NASA’s probe “New Horizon” traveled 3 Billion miles to get to Pluto. Data transmitted from Pluto takes 4.5 hours to reach the Earth simply due to distance.

How’s that for latency?

Weak signal strength is overcome by using two Traveling Wave Tube Amplifiers to amplify two differently-polarized signals before broadcasting via a 2m wide dish antenna. These transmitted X-band signals (8.0 – 12.0 GHz) are received on Earth by one of NASA’s three 230m deep space network dishes. Unfortunately, there is immense competition for time using any of these dishes, which further delays the transmission. These dual-polarized signals eventually reach one of these dishes and combine to produce a stronger signal, which allows for a better data rate.

Even with this technique however, the transmission speed is just 1 kilobit per second!

Pluto Wireless Data Transmission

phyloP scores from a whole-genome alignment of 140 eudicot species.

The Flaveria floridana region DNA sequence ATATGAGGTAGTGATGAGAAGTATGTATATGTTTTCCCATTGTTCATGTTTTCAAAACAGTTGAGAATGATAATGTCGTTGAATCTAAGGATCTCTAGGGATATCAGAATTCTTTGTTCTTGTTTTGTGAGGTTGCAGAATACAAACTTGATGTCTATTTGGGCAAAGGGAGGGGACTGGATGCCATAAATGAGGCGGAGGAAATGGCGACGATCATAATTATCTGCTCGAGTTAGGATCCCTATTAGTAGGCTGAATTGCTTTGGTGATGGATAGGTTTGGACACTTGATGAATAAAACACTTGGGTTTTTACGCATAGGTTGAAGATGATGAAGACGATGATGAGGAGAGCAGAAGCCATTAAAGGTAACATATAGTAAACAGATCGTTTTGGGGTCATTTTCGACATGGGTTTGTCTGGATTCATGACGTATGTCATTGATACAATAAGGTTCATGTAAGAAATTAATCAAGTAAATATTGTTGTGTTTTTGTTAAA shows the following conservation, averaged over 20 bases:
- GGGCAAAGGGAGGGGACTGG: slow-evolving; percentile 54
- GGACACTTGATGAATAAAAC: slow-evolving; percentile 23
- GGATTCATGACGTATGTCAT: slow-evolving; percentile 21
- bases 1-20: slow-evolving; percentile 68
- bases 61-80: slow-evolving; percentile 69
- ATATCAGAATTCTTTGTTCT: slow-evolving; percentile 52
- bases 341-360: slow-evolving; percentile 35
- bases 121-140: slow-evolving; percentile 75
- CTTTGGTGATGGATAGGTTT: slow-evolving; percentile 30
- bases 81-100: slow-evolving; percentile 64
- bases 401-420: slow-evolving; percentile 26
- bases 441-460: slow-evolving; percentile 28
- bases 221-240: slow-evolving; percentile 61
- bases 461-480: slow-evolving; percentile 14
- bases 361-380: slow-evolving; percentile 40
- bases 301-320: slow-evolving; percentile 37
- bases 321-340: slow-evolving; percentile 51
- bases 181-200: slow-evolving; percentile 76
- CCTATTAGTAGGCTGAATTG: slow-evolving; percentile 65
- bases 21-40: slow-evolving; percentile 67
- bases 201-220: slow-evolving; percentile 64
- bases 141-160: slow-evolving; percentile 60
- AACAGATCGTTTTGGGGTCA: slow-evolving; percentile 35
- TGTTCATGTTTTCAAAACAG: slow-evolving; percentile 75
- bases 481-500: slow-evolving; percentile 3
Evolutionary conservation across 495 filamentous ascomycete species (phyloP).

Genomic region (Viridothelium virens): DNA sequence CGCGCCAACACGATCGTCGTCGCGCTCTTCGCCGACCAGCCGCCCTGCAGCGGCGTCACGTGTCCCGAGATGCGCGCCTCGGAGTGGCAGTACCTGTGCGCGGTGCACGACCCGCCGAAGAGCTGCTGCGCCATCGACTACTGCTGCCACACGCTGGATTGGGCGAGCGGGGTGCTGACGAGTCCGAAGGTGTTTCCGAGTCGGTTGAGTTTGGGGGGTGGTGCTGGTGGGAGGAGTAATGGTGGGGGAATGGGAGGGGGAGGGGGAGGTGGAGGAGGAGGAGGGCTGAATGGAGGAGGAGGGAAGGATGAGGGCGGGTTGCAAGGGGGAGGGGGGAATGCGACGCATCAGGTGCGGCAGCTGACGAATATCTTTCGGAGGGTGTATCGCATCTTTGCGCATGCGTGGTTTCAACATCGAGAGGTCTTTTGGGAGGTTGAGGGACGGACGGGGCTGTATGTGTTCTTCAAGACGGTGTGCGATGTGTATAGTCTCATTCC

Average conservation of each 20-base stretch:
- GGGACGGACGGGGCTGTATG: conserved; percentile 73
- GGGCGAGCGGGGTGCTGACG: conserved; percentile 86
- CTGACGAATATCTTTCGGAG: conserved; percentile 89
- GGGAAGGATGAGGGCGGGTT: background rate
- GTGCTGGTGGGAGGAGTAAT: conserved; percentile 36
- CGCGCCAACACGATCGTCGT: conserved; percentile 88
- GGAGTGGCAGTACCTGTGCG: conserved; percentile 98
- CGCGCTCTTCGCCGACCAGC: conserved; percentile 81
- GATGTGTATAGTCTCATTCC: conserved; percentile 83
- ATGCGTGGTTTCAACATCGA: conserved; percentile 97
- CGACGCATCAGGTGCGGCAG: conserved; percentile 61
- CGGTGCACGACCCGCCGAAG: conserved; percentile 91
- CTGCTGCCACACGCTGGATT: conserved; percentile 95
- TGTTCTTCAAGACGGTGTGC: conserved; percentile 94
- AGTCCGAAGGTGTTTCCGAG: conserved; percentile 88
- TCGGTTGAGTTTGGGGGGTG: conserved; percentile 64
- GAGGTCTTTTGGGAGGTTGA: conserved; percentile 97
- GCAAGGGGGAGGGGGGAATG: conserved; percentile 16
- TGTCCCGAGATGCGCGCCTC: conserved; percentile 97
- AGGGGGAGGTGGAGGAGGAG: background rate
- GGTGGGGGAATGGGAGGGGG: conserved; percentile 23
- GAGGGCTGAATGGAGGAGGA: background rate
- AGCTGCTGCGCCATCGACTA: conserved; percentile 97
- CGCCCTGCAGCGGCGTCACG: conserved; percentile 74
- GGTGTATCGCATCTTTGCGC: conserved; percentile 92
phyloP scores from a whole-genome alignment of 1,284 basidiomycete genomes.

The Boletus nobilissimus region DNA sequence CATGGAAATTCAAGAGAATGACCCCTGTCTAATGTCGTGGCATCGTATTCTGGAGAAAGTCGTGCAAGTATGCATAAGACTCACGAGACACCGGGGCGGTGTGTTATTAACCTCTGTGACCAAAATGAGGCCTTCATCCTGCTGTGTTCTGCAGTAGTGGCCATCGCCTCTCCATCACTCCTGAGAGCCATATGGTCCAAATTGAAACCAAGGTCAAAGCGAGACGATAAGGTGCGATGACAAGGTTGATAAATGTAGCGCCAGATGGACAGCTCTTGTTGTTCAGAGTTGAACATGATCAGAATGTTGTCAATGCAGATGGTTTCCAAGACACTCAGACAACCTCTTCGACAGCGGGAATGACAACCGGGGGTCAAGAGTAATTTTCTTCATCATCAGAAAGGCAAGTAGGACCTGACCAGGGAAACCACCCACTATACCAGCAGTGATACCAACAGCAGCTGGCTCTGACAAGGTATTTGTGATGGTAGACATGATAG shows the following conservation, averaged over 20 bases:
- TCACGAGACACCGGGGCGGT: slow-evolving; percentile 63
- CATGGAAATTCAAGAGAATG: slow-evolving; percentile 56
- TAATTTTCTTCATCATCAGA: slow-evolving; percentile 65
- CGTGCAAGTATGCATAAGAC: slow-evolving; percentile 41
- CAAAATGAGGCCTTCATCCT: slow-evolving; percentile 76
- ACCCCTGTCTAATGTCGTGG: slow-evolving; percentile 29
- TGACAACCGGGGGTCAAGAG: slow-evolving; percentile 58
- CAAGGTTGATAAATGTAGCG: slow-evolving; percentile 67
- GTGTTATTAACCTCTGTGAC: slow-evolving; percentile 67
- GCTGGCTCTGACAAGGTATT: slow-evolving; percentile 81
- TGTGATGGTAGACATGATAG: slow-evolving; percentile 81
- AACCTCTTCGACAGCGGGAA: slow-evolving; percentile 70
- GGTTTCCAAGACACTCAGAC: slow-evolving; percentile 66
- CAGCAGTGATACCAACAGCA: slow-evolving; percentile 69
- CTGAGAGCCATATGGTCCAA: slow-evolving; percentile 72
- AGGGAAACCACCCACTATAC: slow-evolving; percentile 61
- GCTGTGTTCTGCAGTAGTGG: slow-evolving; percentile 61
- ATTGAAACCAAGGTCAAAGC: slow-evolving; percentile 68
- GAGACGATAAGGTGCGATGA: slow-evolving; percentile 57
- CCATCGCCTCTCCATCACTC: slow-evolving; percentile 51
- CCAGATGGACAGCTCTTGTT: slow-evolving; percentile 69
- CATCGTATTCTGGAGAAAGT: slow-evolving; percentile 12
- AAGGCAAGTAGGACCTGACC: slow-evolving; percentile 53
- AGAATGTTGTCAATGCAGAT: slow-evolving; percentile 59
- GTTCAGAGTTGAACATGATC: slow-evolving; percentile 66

Image: NASA

Another transmission deficit lies in the structure of the probe. The instruments are all body-mounted, which means it must be angled a specific way to observe and collect data which is in opposition to its appropriate angle for data transmission. It can’t observe and transmit simultaneously.

New Horizon is also running into power issues, there is not enough power to run both Tube Amplifiers and the miscellaneous data collection instruments on-board. Additionally, data storage only amounts up to 8 gigabytes. They don’t want to run out of power, neglect data collection, fall behind on transmission or cap out on storage, which means NASA needs to balance all of this carefully.

With all of these transmission conditions, NASA projects 16 months to transmit all the data back to Earth!

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